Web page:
Proposed new policies from the Securities and Exchange Commission (SEC) could spell changes for how financial services firms handle cybersecurity.
On Feb. 9, the SEC voted to propose cybersecurity risk management policies for registered investment advisers, registered investment companies and business development companies (funds). Next, the proposal will go through a public comment period until May 9.
The Importance of Cybersecurity in Finance
The 2021 X-Force Threat Index found that financial services were the most targeted industry. Manufacturing beat out financial services in the 2022 X-Force Threat Index. However, financial services were solidly in second place with 22.4% of the attacks. In addition, the threat across the industry is not even. 70% of the attacks targeted banks, 16% insurance organizations and 14% other financial organizations.
The drop in ranking shows progress in the industry. The new rules will also result in a major shift in processes for many financial institutions. The 2022 Threat Index points to the rising security standards that many financial institutions have adopted in recent years as key factors for improvement. In addition, the report points to the increase in the adoption of the hybrid cloud as another reason for reduced attacks.
However, when considering the current state of cybersecurity in financial institutions, you must also remember something else. Many financial institutions sped up their digital transformations over the past two years due to the pandemic. They put new processes – both internal and customer-facing – online. So, the risk of attacks became greater with more vulnerabilities. But the study shows the industry’s focus is making an impact and is likely on the right track. However, based on the reaction and concern in the industry about the new rules, there is still much room for improvement.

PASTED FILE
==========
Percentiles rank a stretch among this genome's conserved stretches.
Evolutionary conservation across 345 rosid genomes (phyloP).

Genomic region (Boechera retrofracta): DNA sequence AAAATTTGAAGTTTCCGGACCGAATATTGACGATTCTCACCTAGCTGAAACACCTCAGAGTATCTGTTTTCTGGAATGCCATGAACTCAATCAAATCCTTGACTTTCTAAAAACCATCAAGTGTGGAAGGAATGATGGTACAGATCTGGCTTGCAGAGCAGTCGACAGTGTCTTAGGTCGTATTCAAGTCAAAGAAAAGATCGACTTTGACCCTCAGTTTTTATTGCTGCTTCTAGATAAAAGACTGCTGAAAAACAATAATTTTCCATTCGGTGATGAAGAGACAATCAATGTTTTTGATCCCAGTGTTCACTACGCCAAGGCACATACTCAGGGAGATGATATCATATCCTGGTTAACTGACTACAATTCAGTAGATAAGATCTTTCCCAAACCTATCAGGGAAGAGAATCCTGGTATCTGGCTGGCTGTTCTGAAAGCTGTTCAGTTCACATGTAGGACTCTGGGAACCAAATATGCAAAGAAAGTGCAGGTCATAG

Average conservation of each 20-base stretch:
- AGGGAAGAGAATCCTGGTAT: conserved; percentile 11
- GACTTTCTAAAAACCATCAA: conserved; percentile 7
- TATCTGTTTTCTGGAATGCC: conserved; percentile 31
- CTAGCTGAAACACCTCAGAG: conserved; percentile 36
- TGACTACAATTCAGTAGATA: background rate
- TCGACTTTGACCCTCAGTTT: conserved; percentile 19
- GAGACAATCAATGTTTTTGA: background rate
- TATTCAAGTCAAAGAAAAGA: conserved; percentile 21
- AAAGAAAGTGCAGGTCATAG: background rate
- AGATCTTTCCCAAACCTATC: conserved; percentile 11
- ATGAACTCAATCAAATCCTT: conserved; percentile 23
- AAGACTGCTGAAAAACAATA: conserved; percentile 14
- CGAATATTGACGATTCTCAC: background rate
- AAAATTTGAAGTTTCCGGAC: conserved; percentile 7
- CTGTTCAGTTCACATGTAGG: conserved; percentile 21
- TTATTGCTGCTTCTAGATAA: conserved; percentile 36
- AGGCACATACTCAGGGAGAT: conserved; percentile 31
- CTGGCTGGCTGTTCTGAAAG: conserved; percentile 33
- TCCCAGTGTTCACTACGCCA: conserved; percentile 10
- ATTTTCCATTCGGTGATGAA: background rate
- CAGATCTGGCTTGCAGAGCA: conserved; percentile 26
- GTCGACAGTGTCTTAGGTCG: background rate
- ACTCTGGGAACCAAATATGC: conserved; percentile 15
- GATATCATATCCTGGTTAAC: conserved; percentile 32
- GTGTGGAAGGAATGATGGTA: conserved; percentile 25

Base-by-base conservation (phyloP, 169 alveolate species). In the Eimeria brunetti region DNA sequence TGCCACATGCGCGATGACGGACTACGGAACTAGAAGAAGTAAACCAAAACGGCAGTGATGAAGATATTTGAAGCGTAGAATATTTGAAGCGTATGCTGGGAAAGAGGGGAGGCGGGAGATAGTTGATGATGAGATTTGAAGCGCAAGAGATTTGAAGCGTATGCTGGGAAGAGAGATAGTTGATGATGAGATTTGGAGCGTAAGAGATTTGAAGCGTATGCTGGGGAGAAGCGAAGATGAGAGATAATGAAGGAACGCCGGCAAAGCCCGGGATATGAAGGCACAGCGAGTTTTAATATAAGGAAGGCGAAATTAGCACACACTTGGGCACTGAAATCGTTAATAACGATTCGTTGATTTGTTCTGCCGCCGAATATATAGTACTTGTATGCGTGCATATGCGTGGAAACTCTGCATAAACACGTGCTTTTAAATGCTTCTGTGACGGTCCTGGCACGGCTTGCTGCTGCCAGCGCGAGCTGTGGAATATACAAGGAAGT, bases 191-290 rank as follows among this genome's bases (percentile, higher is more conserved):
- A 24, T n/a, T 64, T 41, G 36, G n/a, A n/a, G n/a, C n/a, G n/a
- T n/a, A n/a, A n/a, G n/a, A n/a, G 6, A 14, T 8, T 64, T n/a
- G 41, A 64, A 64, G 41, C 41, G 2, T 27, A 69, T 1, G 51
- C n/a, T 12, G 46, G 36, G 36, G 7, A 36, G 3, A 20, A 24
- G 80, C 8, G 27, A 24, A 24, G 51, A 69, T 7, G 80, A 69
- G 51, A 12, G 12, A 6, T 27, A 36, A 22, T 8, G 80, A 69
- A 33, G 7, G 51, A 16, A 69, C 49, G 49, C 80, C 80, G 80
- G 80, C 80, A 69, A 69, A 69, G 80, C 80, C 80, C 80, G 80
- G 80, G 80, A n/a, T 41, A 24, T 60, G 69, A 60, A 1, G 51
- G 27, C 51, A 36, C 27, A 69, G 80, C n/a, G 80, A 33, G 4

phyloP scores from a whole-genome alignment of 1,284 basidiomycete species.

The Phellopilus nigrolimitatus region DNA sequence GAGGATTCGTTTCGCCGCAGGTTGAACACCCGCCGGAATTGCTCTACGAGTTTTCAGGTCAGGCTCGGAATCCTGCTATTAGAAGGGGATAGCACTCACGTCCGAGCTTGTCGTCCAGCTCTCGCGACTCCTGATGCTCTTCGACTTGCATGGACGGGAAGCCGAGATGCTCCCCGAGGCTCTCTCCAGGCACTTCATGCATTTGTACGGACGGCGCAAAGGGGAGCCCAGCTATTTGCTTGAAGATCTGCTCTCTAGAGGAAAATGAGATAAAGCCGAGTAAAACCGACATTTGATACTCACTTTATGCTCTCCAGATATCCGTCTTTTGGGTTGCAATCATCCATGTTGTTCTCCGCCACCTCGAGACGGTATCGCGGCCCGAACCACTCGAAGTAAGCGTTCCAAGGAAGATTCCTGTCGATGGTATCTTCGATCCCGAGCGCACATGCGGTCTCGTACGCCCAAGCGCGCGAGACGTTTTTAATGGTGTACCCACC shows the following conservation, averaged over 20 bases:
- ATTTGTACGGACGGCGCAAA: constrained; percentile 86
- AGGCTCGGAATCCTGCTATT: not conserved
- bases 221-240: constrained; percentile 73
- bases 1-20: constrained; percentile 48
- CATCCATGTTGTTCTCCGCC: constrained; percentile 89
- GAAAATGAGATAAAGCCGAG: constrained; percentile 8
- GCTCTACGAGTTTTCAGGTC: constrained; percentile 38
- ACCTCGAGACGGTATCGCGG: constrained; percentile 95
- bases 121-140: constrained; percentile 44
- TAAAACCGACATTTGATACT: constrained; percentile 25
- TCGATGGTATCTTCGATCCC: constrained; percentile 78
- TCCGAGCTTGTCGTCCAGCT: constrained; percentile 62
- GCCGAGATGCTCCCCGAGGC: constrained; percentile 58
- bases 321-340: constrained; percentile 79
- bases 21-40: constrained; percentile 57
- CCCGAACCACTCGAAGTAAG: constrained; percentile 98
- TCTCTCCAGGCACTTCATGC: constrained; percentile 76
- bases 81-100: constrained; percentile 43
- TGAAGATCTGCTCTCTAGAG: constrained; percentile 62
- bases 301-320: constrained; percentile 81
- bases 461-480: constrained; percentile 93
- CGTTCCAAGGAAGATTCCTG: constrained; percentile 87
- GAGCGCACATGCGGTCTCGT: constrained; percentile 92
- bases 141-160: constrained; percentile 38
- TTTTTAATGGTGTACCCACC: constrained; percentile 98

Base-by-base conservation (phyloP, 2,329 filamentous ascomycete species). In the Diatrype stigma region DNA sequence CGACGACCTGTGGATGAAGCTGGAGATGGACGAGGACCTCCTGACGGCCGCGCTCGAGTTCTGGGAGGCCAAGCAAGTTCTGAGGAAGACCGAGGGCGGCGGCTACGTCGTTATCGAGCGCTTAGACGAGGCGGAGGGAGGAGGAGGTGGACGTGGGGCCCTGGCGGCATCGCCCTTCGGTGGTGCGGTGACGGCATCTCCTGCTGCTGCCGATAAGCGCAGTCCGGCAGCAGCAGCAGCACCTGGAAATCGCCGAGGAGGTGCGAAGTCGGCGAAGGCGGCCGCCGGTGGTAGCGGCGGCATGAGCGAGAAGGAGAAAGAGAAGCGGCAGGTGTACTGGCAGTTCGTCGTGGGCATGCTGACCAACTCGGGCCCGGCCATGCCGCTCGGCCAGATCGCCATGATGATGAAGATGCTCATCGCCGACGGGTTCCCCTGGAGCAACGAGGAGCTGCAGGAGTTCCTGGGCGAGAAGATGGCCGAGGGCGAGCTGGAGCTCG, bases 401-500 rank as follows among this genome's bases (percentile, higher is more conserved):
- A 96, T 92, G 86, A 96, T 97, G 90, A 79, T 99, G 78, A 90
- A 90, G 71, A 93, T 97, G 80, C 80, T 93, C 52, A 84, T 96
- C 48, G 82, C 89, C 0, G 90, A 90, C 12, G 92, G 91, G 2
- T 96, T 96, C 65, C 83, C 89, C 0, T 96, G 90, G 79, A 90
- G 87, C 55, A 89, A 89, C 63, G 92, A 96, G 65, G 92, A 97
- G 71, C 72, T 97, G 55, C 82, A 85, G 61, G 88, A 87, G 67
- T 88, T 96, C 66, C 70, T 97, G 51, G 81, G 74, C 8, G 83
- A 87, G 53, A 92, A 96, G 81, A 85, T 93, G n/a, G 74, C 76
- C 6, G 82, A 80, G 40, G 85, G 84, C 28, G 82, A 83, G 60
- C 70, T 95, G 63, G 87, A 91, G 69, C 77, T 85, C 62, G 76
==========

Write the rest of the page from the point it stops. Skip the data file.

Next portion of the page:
What Do These Rules Mean for Financial Services?
If the rules are adopted, many financial institutions will have to significantly change their approach to cybersecurity. The goals of the new rules are two-fold. They aim to reduce the risk for customers and investors. They also aim to allow investors to have more information about past issues when making decisions. Previously, the majority of financial institutions, if not all, did not have any regulations regarding cybersecurity.
The rules contain the following key requirements:
- Advisors and funds must have written cybersecurity policies and procedures designed to address risks that could harm advisory clients and fund investors
- Advisors must report significant cybersecurity incidents affecting the adviser or its fund or private fund clients to the Commission on a new, confidential form within 48 hours
- Advisers and funds must publicly disclose cybersecurity risks and significant cybersecurity incidents that occurred in the last two fiscal years in their brochures and registration statements
- Advisors and funds must follow new record-keeping processes. These are designed to improve the availability of cybersecurity-related information and help the Commission’s inspection and enforcement capabilities.